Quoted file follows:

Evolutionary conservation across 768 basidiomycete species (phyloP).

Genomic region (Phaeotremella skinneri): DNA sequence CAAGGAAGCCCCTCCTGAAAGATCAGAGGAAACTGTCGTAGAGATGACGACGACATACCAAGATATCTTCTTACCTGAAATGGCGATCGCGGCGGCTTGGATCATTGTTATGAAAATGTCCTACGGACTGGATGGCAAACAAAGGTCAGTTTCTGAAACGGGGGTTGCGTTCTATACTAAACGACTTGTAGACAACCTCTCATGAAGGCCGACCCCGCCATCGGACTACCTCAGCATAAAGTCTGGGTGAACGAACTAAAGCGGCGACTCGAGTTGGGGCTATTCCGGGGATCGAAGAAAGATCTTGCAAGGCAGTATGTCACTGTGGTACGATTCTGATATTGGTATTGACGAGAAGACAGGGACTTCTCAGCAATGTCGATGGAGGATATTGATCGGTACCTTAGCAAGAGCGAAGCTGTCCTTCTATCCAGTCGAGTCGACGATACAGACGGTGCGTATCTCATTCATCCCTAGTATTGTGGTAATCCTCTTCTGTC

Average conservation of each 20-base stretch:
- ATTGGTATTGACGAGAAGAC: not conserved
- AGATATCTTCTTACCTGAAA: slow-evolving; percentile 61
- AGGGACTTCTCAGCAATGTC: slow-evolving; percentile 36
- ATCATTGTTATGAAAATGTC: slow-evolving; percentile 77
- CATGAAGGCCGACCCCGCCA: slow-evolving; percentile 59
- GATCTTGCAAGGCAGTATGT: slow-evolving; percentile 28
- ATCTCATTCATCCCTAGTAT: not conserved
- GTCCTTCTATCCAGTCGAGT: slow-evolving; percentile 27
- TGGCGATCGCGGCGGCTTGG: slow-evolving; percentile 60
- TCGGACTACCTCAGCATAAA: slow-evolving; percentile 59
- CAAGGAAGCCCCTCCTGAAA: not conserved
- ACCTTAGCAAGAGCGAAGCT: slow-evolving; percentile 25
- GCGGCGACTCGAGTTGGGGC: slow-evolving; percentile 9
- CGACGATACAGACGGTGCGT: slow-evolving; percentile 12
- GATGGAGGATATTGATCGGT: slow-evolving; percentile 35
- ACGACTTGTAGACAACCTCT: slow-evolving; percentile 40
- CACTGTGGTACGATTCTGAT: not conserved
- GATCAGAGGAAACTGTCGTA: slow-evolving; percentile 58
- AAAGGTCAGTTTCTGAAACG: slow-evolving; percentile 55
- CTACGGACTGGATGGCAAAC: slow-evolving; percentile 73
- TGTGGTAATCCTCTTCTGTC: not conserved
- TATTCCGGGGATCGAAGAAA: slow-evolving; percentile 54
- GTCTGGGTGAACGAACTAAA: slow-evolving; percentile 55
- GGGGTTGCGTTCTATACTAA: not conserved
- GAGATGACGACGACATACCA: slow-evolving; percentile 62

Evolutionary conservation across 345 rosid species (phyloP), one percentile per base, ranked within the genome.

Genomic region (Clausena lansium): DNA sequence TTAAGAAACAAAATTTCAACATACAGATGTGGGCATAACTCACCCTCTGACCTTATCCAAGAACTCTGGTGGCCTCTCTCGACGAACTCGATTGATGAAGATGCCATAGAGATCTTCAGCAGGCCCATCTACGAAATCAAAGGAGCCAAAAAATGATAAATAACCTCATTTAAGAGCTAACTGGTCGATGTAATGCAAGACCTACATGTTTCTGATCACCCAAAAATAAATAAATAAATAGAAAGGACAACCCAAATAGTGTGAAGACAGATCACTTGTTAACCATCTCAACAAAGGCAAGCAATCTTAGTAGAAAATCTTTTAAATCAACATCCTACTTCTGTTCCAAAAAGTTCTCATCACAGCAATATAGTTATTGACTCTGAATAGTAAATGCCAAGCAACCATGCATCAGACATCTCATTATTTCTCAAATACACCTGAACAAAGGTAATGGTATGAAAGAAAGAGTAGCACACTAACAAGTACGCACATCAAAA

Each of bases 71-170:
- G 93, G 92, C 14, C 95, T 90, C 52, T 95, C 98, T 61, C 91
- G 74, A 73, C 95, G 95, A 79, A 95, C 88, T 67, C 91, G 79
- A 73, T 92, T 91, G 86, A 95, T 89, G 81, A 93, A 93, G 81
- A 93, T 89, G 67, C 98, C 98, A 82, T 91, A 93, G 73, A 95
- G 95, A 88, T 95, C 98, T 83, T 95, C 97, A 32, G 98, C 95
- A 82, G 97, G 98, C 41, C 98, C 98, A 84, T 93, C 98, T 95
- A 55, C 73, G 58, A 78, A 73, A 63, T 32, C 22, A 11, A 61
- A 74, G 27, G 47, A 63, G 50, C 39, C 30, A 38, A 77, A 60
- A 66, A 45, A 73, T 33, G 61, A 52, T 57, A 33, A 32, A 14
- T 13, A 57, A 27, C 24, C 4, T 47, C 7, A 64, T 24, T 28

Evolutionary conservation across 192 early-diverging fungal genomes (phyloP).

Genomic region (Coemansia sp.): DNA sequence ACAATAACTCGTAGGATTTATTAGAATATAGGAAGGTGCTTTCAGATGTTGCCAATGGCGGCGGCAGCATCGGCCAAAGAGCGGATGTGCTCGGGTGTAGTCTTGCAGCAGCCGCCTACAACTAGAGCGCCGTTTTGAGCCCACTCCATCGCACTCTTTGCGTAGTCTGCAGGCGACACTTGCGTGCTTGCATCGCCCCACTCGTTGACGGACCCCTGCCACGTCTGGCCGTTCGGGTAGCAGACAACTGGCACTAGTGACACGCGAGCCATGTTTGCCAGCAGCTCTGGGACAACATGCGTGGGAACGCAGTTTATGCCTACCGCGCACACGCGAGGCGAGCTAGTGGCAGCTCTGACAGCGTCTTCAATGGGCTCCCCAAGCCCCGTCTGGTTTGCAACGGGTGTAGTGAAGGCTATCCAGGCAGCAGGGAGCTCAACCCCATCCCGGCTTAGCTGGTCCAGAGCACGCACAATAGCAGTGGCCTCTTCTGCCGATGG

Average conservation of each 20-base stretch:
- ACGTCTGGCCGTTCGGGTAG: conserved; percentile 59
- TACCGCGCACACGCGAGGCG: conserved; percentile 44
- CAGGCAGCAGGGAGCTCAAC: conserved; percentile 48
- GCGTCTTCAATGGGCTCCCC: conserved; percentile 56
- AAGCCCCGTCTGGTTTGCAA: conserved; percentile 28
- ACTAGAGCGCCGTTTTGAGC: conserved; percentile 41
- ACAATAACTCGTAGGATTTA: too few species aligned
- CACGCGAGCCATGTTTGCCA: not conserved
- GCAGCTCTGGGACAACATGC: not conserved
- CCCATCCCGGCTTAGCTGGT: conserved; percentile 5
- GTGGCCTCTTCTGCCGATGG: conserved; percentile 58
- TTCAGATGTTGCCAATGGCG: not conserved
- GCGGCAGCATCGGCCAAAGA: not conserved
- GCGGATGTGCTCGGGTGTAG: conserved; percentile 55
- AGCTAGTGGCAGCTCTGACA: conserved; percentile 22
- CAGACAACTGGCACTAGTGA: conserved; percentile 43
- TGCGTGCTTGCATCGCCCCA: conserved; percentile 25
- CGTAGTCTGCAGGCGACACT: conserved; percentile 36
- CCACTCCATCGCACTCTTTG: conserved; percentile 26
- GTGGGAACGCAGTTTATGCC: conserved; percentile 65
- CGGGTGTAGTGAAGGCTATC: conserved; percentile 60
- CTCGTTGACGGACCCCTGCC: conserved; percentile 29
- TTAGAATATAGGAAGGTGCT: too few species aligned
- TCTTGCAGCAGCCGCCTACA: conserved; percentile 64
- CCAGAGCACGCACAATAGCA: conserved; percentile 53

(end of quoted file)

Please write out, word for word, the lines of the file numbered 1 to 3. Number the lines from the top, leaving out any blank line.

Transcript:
Evolutionary conservation across 768 basidiomycete species (phyloP).

Genomic region (Phaeotremella skinneri): DNA sequence CAAGGAAGCCCCTCCTGAAAGATCAGAGGAAACTGTCGTAGAGATGACGACGACATACCAAGATATCTTCTTACCTGAAATGGCGATCGCGGCGGCTTGGATCATTGTTATGAAAATGTCCTACGGACTGGATGGCAAACAAAGGTCAGTTTCTGAAACGGGGGTTGCGTTCTATACTAAACGACTTGTAGACAACCTCTCATGAAGGCCGACCCCGCCATCGGACTACCTCAGCATAAAGTCTGGGTGAACGAACTAAAGCGGCGACTCGAGTTGGGGCTATTCCGGGGATCGAAGAAAGATCTTGCAAGGCAGTATGTCACTGTGGTACGATTCTGATATTGGTATTGACGAGAAGACAGGGACTTCTCAGCAATGTCGATGGAGGATATTGATCGGTACCTTAGCAAGAGCGAAGCTGTCCTTCTATCCAGTCGAGTCGACGATACAGACGGTGCGTATCTCATTCATCCCTAGTATTGTGGTAATCCTCTTCTGTC

Average conservation of each 20-base stretch: